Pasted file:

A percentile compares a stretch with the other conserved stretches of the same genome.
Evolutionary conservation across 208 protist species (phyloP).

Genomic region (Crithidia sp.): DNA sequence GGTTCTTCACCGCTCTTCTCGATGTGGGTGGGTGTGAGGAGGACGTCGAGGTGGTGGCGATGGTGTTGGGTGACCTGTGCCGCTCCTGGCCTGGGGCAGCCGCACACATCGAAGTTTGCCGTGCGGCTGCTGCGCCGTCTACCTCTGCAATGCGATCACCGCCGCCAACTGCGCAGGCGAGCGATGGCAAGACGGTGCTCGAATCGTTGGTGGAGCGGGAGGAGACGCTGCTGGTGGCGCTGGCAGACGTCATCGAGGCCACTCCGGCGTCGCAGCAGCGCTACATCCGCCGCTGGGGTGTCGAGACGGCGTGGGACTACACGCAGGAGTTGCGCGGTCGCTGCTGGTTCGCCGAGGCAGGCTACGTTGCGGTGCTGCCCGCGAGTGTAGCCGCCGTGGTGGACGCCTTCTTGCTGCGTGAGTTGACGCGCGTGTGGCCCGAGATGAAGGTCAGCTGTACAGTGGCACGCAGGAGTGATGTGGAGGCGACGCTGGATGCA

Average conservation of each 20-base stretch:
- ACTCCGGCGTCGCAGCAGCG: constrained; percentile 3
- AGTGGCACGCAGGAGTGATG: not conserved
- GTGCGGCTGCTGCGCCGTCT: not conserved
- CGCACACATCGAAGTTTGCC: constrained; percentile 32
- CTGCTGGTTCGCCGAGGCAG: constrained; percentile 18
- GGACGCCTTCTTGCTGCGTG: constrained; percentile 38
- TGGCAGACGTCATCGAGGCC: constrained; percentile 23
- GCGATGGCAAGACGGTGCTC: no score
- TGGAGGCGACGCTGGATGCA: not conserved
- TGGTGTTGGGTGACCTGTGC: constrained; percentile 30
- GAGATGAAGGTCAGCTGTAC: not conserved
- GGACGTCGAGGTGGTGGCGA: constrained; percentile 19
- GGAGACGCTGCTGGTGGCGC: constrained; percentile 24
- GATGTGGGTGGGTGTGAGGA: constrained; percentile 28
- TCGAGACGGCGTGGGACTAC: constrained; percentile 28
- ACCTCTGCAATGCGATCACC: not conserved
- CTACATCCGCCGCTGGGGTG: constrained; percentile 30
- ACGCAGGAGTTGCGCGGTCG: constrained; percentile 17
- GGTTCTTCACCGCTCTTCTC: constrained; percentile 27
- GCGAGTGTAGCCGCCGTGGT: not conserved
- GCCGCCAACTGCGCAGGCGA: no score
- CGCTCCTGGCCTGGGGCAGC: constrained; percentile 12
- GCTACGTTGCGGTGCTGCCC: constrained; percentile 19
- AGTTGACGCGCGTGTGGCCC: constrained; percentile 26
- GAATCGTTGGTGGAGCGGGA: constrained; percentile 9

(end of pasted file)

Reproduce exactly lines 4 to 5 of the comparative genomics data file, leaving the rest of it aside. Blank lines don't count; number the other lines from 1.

Average conservation of each 20-base stretch:
- ACTCCGGCGTCGCAGCAGCG: constrained; percentile 3